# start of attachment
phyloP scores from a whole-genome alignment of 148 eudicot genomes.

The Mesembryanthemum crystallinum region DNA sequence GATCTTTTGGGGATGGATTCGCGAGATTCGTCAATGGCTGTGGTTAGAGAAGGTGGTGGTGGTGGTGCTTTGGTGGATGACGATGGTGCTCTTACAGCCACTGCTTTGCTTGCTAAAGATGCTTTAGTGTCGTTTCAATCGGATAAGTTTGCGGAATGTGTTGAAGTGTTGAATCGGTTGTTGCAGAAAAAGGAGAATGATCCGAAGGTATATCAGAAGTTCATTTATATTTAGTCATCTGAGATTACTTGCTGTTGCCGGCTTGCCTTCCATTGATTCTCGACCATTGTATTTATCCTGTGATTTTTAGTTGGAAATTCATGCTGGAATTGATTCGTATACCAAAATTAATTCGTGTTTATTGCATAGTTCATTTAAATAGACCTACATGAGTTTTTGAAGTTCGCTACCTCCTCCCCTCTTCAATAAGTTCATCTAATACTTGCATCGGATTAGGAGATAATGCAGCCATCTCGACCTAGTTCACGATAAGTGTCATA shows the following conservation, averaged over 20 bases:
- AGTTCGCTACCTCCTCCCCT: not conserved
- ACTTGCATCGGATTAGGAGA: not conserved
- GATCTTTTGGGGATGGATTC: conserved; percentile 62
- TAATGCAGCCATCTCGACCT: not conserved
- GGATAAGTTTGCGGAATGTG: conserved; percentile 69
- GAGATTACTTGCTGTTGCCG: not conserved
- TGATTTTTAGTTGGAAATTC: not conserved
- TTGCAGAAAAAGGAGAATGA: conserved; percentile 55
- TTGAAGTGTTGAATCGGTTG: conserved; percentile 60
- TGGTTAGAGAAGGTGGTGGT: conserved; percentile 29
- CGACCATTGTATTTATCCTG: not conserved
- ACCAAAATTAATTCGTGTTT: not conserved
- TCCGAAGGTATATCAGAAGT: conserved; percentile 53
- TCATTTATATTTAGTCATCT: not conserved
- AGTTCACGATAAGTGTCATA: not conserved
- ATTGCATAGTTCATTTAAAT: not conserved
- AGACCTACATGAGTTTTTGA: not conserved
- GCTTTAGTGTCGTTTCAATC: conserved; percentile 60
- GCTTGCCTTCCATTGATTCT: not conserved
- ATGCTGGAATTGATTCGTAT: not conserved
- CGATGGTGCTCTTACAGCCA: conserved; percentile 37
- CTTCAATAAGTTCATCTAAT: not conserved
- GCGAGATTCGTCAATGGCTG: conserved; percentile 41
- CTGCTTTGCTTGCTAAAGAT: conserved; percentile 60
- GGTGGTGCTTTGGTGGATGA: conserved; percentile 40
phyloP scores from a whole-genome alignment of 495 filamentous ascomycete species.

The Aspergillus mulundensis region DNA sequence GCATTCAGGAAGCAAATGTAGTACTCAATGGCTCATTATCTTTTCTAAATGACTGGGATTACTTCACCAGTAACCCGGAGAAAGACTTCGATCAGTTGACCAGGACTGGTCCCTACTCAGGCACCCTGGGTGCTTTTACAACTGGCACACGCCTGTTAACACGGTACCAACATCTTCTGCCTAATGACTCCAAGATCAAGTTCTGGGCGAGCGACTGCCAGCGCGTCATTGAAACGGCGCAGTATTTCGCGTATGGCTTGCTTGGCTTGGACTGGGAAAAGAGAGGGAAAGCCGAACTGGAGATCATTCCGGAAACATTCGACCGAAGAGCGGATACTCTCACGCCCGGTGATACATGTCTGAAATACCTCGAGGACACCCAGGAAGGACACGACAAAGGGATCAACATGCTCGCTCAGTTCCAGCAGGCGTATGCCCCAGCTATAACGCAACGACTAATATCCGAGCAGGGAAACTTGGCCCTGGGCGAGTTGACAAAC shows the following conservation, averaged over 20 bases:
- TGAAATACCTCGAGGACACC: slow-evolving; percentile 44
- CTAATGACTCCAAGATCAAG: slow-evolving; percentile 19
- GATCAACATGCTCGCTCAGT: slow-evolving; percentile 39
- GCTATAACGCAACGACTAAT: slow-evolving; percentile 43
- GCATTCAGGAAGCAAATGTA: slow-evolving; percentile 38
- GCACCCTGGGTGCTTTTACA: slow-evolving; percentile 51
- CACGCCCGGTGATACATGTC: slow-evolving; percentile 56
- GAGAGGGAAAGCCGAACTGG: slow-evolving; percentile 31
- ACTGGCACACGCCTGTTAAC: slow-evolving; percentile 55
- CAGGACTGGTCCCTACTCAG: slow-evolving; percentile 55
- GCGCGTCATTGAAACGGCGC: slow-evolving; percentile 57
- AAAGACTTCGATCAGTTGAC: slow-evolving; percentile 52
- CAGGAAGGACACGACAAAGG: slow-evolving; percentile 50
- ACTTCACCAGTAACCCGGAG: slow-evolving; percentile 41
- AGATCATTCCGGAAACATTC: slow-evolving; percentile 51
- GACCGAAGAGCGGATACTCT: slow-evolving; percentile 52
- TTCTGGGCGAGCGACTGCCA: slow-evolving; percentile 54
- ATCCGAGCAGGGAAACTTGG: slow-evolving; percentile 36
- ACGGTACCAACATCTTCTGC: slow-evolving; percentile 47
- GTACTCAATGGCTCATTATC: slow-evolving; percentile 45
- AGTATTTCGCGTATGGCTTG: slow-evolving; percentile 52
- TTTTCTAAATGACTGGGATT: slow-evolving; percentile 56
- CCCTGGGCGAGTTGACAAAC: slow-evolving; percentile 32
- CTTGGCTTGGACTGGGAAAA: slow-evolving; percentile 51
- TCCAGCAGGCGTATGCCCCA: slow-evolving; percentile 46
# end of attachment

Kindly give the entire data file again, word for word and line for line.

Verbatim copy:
phyloP scores from a whole-genome alignment of 148 eudicot genomes.

The Mesembryanthemum crystallinum region DNA sequence GATCTTTTGGGGATGGATTCGCGAGATTCGTCAATGGCTGTGGTTAGAGAAGGTGGTGGTGGTGGTGCTTTGGTGGATGACGATGGTGCTCTTACAGCCACTGCTTTGCTTGCTAAAGATGCTTTAGTGTCGTTTCAATCGGATAAGTTTGCGGAATGTGTTGAAGTGTTGAATCGGTTGTTGCAGAAAAAGGAGAATGATCCGAAGGTATATCAGAAGTTCATTTATATTTAGTCATCTGAGATTACTTGCTGTTGCCGGCTTGCCTTCCATTGATTCTCGACCATTGTATTTATCCTGTGATTTTTAGTTGGAAATTCATGCTGGAATTGATTCGTATACCAAAATTAATTCGTGTTTATTGCATAGTTCATTTAAATAGACCTACATGAGTTTTTGAAGTTCGCTACCTCCTCCCCTCTTCAATAAGTTCATCTAATACTTGCATCGGATTAGGAGATAATGCAGCCATCTCGACCTAGTTCACGATAAGTGTCATA shows the following conservation, averaged over 20 bases:
- AGTTCGCTACCTCCTCCCCT: not conserved
- ACTTGCATCGGATTAGGAGA: not conserved
- GATCTTTTGGGGATGGATTC: conserved; percentile 62
- TAATGCAGCCATCTCGACCT: not conserved
- GGATAAGTTTGCGGAATGTG: conserved; percentile 69
- GAGATTACTTGCTGTTGCCG: not conserved
- TGATTTTTAGTTGGAAATTC: not conserved
- TTGCAGAAAAAGGAGAATGA: conserved; percentile 55
- TTGAAGTGTTGAATCGGTTG: conserved; percentile 60
- TGGTTAGAGAAGGTGGTGGT: conserved; percentile 29
- CGACCATTGTATTTATCCTG: not conserved
- ACCAAAATTAATTCGTGTTT: not conserved
- TCCGAAGGTATATCAGAAGT: conserved; percentile 53
- TCATTTATATTTAGTCATCT: not conserved
- AGTTCACGATAAGTGTCATA: not conserved
- ATTGCATAGTTCATTTAAAT: not conserved
- AGACCTACATGAGTTTTTGA: not conserved
- GCTTTAGTGTCGTTTCAATC: conserved; percentile 60
- GCTTGCCTTCCATTGATTCT: not conserved
- ATGCTGGAATTGATTCGTAT: not conserved
- CGATGGTGCTCTTACAGCCA: conserved; percentile 37
- CTTCAATAAGTTCATCTAAT: not conserved
- GCGAGATTCGTCAATGGCTG: conserved; percentile 41
- CTGCTTTGCTTGCTAAAGAT: conserved; percentile 60
- GGTGGTGCTTTGGTGGATGA: conserved; percentile 40
phyloP scores from a whole-genome alignment of 495 filamentous ascomycete species.

The Aspergillus mulundensis region DNA sequence GCATTCAGGAAGCAAATGTAGTACTCAATGGCTCATTATCTTTTCTAAATGACTGGGATTACTTCACCAGTAACCCGGAGAAAGACTTCGATCAGTTGACCAGGACTGGTCCCTACTCAGGCACCCTGGGTGCTTTTACAACTGGCACACGCCTGTTAACACGGTACCAACATCTTCTGCCTAATGACTCCAAGATCAAGTTCTGGGCGAGCGACTGCCAGCGCGTCATTGAAACGGCGCAGTATTTCGCGTATGGCTTGCTTGGCTTGGACTGGGAAAAGAGAGGGAAAGCCGAACTGGAGATCATTCCGGAAACATTCGACCGAAGAGCGGATACTCTCACGCCCGGTGATACATGTCTGAAATACCTCGAGGACACCCAGGAAGGACACGACAAAGGGATCAACATGCTCGCTCAGTTCCAGCAGGCGTATGCCCCAGCTATAACGCAACGACTAATATCCGAGCAGGGAAACTTGGCCCTGGGCGAGTTGACAAAC shows the following conservation, averaged over 20 bases:
- TGAAATACCTCGAGGACACC: slow-evolving; percentile 44
- CTAATGACTCCAAGATCAAG: slow-evolving; percentile 19
- GATCAACATGCTCGCTCAGT: slow-evolving; percentile 39
- GCTATAACGCAACGACTAAT: slow-evolving; percentile 43
- GCATTCAGGAAGCAAATGTA: slow-evolving; percentile 38
- GCACCCTGGGTGCTTTTACA: slow-evolving; percentile 51
- CACGCCCGGTGATACATGTC: slow-evolving; percentile 56
- GAGAGGGAAAGCCGAACTGG: slow-evolving; percentile 31
- ACTGGCACACGCCTGTTAAC: slow-evolving; percentile 55
- CAGGACTGGTCCCTACTCAG: slow-evolving; percentile 55
- GCGCGTCATTGAAACGGCGC: slow-evolving; percentile 57
- AAAGACTTCGATCAGTTGAC: slow-evolving; percentile 52
- CAGGAAGGACACGACAAAGG: slow-evolving; percentile 50
- ACTTCACCAGTAACCCGGAG: slow-evolving; percentile 41
- AGATCATTCCGGAAACATTC: slow-evolving; percentile 51
- GACCGAAGAGCGGATACTCT: slow-evolving; percentile 52
- TTCTGGGCGAGCGACTGCCA: slow-evolving; percentile 54
- ATCCGAGCAGGGAAACTTGG: slow-evolving; percentile 36
- ACGGTACCAACATCTTCTGC: slow-evolving; percentile 47
- GTACTCAATGGCTCATTATC: slow-evolving; percentile 45
- AGTATTTCGCGTATGGCTTG: slow-evolving; percentile 52
- TTTTCTAAATGACTGGGATT: slow-evolving; percentile 56
- CCCTGGGCGAGTTGACAAAC: slow-evolving; percentile 32
- CTTGGCTTGGACTGGGAAAA: slow-evolving; percentile 51
- TCCAGCAGGCGTATGCCCCA: slow-evolving; percentile 46